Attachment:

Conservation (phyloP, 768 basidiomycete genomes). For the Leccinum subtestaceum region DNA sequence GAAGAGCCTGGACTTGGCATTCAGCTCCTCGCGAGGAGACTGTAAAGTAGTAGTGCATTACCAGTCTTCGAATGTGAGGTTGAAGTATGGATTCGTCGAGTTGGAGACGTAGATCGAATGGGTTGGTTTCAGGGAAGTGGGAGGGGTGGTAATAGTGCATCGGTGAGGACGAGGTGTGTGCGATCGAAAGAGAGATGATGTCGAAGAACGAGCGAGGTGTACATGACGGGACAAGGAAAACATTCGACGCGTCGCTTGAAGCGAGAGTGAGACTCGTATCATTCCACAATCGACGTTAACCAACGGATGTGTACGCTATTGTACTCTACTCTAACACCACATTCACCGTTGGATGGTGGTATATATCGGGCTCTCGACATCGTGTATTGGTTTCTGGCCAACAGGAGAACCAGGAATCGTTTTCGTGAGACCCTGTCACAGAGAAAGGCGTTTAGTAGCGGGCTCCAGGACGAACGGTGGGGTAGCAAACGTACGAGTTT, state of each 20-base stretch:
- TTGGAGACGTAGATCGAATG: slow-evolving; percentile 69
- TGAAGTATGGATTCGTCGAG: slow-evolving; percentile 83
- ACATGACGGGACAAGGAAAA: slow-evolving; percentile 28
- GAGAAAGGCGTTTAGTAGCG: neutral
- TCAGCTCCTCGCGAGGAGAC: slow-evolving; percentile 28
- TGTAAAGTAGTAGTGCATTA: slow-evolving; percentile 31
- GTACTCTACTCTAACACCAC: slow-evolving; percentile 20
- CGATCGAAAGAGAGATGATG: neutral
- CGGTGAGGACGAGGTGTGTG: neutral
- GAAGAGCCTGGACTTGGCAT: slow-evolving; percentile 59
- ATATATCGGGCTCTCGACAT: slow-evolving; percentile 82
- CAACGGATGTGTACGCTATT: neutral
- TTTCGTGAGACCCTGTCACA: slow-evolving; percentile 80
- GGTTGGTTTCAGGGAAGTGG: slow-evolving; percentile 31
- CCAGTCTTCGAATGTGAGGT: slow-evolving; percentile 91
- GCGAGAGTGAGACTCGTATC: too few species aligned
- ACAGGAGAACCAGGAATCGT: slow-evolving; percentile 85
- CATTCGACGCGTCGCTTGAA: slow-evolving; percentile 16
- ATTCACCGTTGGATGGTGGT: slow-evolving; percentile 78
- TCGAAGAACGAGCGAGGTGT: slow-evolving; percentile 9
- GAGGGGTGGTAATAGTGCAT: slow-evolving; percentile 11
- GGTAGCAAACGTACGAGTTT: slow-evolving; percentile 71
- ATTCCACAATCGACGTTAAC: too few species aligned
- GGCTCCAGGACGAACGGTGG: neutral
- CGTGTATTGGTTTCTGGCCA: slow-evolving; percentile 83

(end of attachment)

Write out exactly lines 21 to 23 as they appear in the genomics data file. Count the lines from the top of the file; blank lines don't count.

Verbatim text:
- TCGAAGAACGAGCGAGGTGT: slow-evolving; percentile 9
- GAGGGGTGGTAATAGTGCAT: slow-evolving; percentile 11
- GGTAGCAAACGTACGAGTTT: slow-evolving; percentile 71